Pre Loader

Building carbon and nutrient rich humus into the soil is the common foundation of all good farming; increasing quality production through improved soil health and higher soil water retention, providing drought and flood tolerance. To achieve this biodynamic farmers work with soil and plants as living, dynamic manifestations of a relationship between two poles. The earth is the physical element, and the sun and cosmos is a non-material element extending to the farthest expanse of the universe, providing the energetic stimulus for life on earth. To enhance both these influences biodynamic farmers use two sprays, horn manure 500 as a soil spray, enhancing soil biology, plant vigour and rooting depth, and horn silica 501 as an atmospheric spray, increasing photosynthesis and improving quality. Small amounts are sprayed sparingly over the land, promoting more balanced plants less susceptible to insect and fungal attack. Insect, fungus and weed problems are viewed as symptoms, or messengers, of imbalances in soil and stress in plants. Biodynamic farmers find that addressing the stress proves more effective than shooting the messengers. Use of these two sprays quickly brings renewed life and character to the farm.

A second element to biodynamic growing is using the rhythmic energies of the Moon and planets. We all use the daily and annual Sun rhythms as a matter of course in our lives. It is well known that the moon is connected to the tides but less well known is that it also works with all fluid elements in soil and plants. Biodynamic farmers widen their observations and rhythmic practices, learning to include these extra terrestrial influences in farm work. They use astronomy, the physical stars in the sky, not astrology. These astronomical influences exist independent of our willingness to work with them; you may notice that some plantings germinate fast, some slow, some bolt to head while others remain inactive. Working with the rhythms of the Sun, Moon and planets can lead to understanding these variations in growth patterns. Farmers who plan their farm work to include these rhythms find great enjoyment and excellent results, lightening the work and optimising production.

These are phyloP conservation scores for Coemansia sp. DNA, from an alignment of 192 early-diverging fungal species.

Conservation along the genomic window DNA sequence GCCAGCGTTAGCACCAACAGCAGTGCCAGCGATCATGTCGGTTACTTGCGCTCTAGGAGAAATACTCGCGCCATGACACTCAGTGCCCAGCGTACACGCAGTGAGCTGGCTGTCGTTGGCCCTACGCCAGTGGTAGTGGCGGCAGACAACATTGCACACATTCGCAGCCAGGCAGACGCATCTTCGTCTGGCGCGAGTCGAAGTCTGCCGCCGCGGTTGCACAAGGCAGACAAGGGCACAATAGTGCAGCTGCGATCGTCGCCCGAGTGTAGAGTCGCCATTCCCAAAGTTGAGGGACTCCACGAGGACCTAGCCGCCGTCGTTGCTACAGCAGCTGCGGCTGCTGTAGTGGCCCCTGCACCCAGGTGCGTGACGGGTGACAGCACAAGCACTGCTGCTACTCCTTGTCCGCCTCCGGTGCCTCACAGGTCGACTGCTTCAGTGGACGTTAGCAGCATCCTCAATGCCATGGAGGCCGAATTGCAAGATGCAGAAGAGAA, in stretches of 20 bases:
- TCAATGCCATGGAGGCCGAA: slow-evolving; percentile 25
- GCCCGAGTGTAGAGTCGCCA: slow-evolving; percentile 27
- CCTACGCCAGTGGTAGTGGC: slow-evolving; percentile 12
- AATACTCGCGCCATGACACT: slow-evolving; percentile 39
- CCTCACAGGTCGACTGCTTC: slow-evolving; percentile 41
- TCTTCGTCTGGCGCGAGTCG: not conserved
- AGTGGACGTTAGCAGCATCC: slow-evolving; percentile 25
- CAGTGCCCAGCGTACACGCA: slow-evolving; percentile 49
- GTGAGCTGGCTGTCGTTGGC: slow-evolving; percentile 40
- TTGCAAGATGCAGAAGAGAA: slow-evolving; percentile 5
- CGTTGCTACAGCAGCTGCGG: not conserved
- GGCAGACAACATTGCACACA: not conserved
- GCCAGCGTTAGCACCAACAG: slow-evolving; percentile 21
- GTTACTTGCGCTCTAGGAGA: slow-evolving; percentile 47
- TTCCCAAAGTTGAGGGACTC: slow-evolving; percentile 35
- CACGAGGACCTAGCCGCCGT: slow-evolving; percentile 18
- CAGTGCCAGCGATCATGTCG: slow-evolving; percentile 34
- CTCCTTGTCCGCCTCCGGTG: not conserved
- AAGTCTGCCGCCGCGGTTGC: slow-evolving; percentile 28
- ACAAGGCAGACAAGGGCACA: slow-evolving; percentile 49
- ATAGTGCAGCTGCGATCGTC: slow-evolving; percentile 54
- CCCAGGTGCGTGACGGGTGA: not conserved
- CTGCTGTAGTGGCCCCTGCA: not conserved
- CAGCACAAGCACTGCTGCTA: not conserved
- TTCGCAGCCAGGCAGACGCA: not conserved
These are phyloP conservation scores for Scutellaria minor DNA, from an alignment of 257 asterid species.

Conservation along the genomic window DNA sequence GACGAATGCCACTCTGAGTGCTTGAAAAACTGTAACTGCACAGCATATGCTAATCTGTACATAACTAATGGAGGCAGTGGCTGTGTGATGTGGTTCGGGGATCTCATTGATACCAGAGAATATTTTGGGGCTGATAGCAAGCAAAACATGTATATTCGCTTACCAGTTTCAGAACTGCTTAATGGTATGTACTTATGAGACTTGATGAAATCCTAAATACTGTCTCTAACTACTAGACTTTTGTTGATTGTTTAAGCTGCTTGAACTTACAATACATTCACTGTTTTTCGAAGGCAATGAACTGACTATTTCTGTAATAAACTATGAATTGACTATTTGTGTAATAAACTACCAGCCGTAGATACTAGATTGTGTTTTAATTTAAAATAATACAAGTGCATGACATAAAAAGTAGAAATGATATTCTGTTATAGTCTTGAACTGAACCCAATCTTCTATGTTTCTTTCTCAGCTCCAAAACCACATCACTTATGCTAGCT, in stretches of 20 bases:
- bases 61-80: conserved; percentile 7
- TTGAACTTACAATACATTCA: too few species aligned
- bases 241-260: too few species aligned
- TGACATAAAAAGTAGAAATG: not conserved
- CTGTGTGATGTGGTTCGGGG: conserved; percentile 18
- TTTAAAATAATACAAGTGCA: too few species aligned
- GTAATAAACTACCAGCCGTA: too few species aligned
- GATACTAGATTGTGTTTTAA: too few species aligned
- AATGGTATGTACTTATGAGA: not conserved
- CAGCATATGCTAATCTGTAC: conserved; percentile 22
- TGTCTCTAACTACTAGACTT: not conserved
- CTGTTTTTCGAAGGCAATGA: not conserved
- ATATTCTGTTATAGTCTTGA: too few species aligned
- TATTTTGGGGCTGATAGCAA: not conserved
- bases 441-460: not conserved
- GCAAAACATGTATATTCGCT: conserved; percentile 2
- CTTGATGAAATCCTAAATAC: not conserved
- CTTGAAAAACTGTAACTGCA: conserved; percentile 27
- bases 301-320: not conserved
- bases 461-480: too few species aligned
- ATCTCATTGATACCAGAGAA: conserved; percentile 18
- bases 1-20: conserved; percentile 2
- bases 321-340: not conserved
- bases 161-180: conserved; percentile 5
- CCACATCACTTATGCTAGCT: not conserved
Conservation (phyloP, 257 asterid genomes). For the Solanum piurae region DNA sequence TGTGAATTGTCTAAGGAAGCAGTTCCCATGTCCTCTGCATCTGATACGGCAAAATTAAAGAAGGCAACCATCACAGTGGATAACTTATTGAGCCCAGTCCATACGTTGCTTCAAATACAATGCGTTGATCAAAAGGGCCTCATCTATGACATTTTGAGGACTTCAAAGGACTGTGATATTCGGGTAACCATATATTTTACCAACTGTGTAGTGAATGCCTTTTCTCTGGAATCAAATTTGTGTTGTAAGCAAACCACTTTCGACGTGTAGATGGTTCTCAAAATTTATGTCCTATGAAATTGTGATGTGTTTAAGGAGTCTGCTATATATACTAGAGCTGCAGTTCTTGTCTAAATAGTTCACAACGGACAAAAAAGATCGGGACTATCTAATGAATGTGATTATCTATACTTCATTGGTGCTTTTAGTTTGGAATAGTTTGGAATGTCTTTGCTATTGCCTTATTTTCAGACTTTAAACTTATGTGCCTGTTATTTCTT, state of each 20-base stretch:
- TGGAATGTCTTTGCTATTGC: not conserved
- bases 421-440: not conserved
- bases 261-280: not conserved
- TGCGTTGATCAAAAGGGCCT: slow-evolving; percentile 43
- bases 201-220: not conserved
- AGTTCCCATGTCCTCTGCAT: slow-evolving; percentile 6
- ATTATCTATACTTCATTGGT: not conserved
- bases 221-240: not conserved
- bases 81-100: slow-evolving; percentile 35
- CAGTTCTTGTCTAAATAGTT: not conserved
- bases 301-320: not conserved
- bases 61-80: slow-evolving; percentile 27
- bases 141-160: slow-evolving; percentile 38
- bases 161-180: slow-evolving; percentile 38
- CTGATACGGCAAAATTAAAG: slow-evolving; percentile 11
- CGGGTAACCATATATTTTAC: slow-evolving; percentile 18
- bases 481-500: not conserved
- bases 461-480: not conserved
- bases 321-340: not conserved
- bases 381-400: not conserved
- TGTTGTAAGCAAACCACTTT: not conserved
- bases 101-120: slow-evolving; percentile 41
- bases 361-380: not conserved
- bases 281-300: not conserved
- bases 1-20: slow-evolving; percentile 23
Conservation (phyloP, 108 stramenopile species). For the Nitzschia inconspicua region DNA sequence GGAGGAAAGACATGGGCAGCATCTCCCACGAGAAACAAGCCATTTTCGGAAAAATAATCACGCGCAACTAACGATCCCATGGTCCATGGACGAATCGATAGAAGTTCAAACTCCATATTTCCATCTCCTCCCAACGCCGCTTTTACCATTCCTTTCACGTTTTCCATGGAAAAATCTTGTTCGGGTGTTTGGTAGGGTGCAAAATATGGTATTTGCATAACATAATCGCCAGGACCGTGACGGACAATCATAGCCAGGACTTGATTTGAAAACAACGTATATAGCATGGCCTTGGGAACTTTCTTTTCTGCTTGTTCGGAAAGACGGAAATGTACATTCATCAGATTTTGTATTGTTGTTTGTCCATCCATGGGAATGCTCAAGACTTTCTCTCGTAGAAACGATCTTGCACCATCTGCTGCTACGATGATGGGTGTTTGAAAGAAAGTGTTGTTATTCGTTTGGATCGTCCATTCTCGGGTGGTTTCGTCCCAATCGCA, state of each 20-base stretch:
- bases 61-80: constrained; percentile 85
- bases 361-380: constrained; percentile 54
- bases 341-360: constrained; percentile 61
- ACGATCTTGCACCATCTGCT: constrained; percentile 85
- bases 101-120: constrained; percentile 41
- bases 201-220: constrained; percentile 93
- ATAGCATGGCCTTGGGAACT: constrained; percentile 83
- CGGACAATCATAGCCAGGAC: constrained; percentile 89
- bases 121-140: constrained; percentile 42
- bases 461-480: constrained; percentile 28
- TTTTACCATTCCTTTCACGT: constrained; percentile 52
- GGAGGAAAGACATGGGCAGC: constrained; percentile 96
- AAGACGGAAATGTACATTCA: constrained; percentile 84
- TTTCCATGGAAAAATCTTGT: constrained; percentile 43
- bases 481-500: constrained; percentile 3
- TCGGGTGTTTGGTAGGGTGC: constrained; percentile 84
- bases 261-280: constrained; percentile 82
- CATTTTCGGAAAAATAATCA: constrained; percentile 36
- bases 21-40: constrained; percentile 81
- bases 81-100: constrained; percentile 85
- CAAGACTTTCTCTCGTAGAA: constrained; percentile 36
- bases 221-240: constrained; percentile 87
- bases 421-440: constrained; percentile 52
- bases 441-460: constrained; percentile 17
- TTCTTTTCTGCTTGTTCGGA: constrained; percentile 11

Biodynamics may sound complex but it is remarkably easy and enjoyable to include in your farm work. More people have failed by being shy of starting than have failed through getting it wrong. The responses are truly rewarding, personally and environmentally.